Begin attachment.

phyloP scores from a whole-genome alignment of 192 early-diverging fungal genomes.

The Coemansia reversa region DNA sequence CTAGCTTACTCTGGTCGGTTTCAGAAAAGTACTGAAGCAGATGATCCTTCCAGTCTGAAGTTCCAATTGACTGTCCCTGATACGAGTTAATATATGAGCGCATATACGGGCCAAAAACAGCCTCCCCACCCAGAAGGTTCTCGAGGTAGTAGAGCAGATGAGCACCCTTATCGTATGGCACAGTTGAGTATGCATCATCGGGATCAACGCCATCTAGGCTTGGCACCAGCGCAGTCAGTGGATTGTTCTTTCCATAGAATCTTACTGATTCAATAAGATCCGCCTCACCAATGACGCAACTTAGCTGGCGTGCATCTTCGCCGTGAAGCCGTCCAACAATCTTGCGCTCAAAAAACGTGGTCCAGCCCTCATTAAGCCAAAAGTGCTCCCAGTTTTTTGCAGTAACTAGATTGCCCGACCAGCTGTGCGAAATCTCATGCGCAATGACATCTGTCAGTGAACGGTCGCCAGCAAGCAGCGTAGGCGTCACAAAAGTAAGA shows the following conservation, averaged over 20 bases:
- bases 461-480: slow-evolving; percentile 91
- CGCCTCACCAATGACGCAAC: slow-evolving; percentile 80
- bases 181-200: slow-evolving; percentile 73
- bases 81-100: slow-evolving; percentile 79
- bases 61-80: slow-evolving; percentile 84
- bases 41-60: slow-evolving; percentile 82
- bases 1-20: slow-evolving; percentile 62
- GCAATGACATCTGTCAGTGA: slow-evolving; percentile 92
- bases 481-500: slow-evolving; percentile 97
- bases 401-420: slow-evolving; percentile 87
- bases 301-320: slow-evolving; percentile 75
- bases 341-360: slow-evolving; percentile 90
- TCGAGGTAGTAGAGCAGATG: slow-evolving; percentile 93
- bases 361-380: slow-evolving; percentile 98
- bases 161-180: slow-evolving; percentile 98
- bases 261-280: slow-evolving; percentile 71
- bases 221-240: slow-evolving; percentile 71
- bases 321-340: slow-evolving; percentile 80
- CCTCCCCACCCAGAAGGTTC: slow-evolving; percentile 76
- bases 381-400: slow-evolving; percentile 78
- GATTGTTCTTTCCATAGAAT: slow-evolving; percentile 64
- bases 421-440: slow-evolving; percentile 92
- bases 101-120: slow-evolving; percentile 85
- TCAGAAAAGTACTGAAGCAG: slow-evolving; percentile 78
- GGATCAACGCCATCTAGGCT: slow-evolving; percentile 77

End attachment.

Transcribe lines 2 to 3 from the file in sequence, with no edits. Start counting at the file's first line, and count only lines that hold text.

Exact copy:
The Coemansia reversa region DNA sequence CTAGCTTACTCTGGTCGGTTTCAGAAAAGTACTGAAGCAGATGATCCTTCCAGTCTGAAGTTCCAATTGACTGTCCCTGATACGAGTTAATATATGAGCGCATATACGGGCCAAAAACAGCCTCCCCACCCAGAAGGTTCTCGAGGTAGTAGAGCAGATGAGCACCCTTATCGTATGGCACAGTTGAGTATGCATCATCGGGATCAACGCCATCTAGGCTTGGCACCAGCGCAGTCAGTGGATTGTTCTTTCCATAGAATCTTACTGATTCAATAAGATCCGCCTCACCAATGACGCAACTTAGCTGGCGTGCATCTTCGCCGTGAAGCCGTCCAACAATCTTGCGCTCAAAAAACGTGGTCCAGCCCTCATTAAGCCAAAAGTGCTCCCAGTTTTTTGCAGTAACTAGATTGCCCGACCAGCTGTGCGAAATCTCATGCGCAATGACATCTGTCAGTGAACGGTCGCCAGCAAGCAGCGTAGGCGTCACAAAAGTAAGA shows the following conservation, averaged over 20 bases:
- bases 461-480: slow-evolving; percentile 91